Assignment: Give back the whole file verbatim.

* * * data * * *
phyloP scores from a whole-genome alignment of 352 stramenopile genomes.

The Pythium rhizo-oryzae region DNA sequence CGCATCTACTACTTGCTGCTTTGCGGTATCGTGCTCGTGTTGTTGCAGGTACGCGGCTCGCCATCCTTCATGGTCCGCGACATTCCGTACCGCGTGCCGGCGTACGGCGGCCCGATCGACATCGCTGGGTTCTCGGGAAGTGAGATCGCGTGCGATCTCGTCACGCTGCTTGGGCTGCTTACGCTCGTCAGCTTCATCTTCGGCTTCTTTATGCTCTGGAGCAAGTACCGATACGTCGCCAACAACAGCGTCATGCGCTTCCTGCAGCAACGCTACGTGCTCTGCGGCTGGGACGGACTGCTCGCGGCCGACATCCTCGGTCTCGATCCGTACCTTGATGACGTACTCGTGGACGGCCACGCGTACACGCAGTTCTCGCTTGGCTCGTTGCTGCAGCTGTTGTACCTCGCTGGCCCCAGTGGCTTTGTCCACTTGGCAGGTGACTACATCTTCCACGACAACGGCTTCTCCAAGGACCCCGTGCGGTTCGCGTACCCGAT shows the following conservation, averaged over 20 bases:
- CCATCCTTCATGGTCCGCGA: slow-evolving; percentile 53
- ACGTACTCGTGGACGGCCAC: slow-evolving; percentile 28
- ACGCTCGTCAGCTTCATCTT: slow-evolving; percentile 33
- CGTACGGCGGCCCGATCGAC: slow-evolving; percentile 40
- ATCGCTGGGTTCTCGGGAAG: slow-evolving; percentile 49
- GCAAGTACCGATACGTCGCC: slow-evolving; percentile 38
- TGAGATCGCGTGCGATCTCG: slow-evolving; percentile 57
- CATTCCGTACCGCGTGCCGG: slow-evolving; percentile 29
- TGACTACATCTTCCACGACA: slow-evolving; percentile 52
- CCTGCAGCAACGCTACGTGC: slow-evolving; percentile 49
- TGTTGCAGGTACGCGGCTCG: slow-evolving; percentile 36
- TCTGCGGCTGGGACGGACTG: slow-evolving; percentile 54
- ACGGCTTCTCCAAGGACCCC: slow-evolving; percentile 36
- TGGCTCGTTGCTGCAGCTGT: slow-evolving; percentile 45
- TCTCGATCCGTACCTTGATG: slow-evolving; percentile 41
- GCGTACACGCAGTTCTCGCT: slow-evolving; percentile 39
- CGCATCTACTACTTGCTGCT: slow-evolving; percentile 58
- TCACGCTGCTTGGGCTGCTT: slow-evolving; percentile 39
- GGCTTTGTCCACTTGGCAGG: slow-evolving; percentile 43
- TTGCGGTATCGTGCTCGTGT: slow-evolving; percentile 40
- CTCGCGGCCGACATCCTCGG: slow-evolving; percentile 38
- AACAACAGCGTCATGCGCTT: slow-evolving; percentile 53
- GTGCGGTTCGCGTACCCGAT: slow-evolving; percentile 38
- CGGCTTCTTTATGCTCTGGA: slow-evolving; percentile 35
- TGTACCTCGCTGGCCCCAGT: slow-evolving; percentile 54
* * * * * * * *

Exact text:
phyloP scores from a whole-genome alignment of 352 stramenopile genomes.

The Pythium rhizo-oryzae region DNA sequence CGCATCTACTACTTGCTGCTTTGCGGTATCGTGCTCGTGTTGTTGCAGGTACGCGGCTCGCCATCCTTCATGGTCCGCGACATTCCGTACCGCGTGCCGGCGTACGGCGGCCCGATCGACATCGCTGGGTTCTCGGGAAGTGAGATCGCGTGCGATCTCGTCACGCTGCTTGGGCTGCTTACGCTCGTCAGCTTCATCTTCGGCTTCTTTATGCTCTGGAGCAAGTACCGATACGTCGCCAACAACAGCGTCATGCGCTTCCTGCAGCAACGCTACGTGCTCTGCGGCTGGGACGGACTGCTCGCGGCCGACATCCTCGGTCTCGATCCGTACCTTGATGACGTACTCGTGGACGGCCACGCGTACACGCAGTTCTCGCTTGGCTCGTTGCTGCAGCTGTTGTACCTCGCTGGCCCCAGTGGCTTTGTCCACTTGGCAGGTGACTACATCTTCCACGACAACGGCTTCTCCAAGGACCCCGTGCGGTTCGCGTACCCGAT shows the following conservation, averaged over 20 bases:
- CCATCCTTCATGGTCCGCGA: slow-evolving; percentile 53
- ACGTACTCGTGGACGGCCAC: slow-evolving; percentile 28
- ACGCTCGTCAGCTTCATCTT: slow-evolving; percentile 33
- CGTACGGCGGCCCGATCGAC: slow-evolving; percentile 40
- ATCGCTGGGTTCTCGGGAAG: slow-evolving; percentile 49
- GCAAGTACCGATACGTCGCC: slow-evolving; percentile 38
- TGAGATCGCGTGCGATCTCG: slow-evolving; percentile 57
- CATTCCGTACCGCGTGCCGG: slow-evolving; percentile 29
- TGACTACATCTTCCACGACA: slow-evolving; percentile 52
- CCTGCAGCAACGCTACGTGC: slow-evolving; percentile 49
- TGTTGCAGGTACGCGGCTCG: slow-evolving; percentile 36
- TCTGCGGCTGGGACGGACTG: slow-evolving; percentile 54
- ACGGCTTCTCCAAGGACCCC: slow-evolving; percentile 36
- TGGCTCGTTGCTGCAGCTGT: slow-evolving; percentile 45
- TCTCGATCCGTACCTTGATG: slow-evolving; percentile 41
- GCGTACACGCAGTTCTCGCT: slow-evolving; percentile 39
- CGCATCTACTACTTGCTGCT: slow-evolving; percentile 58
- TCACGCTGCTTGGGCTGCTT: slow-evolving; percentile 39
- GGCTTTGTCCACTTGGCAGG: slow-evolving; percentile 43
- TTGCGGTATCGTGCTCGTGT: slow-evolving; percentile 40
- CTCGCGGCCGACATCCTCGG: slow-evolving; percentile 38
- AACAACAGCGTCATGCGCTT: slow-evolving; percentile 53
- GTGCGGTTCGCGTACCCGAT: slow-evolving; percentile 38
- CGGCTTCTTTATGCTCTGGA: slow-evolving; percentile 35
- TGTACCTCGCTGGCCCCAGT: slow-evolving; percentile 54